Home Red-Light Therapy May Reverse Vision Change

Red-Light Therapy May Reverse Vision Change

Press Release: July 31, 2020

Earlier in 2020, we reported on red light therapy (RLT) as a promising advanced treatment for chronic conditions such as rheumatoid arthritis and seasonal affective disorder. Now, a new study has found that RLT may be a safe and effective treatment for improvement of vision decline.

Read on to learn about how RLT may improve vision loss and other eye conditions. We’ll also touch on how RLT may help chronic pain sufferers with other long-term medical problems.

What Is Red Light Therapy?

Red light therapy is also called low-level laser light therapy (LLLT) and photobiomodulation (PBM). It uses an LED red-light therapy device to produce natural infrared or near-infrared (NIR) light. The user or therapist directs the light to treat pain and inflammation in many areas of the body.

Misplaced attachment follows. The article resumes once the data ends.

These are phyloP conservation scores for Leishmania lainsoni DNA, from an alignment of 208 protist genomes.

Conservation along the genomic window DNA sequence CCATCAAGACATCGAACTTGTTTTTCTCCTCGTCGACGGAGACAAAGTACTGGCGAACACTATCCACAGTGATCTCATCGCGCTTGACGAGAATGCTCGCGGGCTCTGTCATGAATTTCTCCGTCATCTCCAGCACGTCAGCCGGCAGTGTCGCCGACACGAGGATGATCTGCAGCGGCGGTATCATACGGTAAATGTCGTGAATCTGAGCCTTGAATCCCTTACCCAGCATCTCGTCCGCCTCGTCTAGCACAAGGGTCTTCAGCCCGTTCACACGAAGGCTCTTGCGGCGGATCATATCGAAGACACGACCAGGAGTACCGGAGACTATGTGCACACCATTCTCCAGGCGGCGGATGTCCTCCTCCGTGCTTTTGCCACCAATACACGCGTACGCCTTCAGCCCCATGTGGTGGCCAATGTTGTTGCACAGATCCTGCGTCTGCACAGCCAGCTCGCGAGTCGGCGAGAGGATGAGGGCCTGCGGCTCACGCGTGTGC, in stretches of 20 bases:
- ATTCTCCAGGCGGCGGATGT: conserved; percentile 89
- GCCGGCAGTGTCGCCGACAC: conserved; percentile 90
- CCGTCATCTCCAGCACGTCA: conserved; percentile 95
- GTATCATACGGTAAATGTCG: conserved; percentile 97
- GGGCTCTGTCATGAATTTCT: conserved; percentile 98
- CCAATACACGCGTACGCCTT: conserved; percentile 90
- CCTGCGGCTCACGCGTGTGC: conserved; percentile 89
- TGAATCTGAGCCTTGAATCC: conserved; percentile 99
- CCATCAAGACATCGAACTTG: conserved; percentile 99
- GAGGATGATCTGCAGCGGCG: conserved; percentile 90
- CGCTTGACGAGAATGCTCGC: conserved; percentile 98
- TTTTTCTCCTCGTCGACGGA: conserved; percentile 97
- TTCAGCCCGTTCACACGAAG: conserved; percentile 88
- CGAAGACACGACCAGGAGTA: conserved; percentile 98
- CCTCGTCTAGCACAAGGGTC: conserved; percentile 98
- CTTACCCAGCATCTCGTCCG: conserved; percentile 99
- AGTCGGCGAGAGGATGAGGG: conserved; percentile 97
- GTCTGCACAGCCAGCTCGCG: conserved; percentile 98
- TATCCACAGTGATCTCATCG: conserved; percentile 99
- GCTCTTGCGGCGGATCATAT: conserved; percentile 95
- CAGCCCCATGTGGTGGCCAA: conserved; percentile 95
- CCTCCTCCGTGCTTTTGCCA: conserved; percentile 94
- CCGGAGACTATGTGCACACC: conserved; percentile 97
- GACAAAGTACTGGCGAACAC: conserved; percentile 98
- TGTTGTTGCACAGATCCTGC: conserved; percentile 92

The wavelengths of red light penetrate the skin and are absorbed by the cells. The light can’t be seen by the human eye but can produce a gentle heat on the skin surface.

In the study noted above, subjects were treated for three minutes a day for two weeks with near-infrared light. At the end of the study, subjects had 14% better color contrast sensitivity. Those subjects over 40 had the most significant improvement at 20%. Both groups also had improved ability to see in low light. Once again, those over 40 had greater improvement.

Is There Other Research into the Effectiveness of RLT?

Yes, there is a relatively large body of research. Prior to the new study, previous research was done with animals. Several studies, for example, have demonstrated improvement of age-related retinal changes in mice.

Others have found that red-light wavelengths may improve other signs of aging. A 2015 study concluded that NIR used on fruit flies extended their lifespan significantly; 100% to 175% of flies treated with daily NIR lived to old age compared to untreated flies. The treated flies also showed greater mobility, which could be great news for people with chronic joint pain.

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Notes to editors

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William Slover

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Email: bslover@painresource.com

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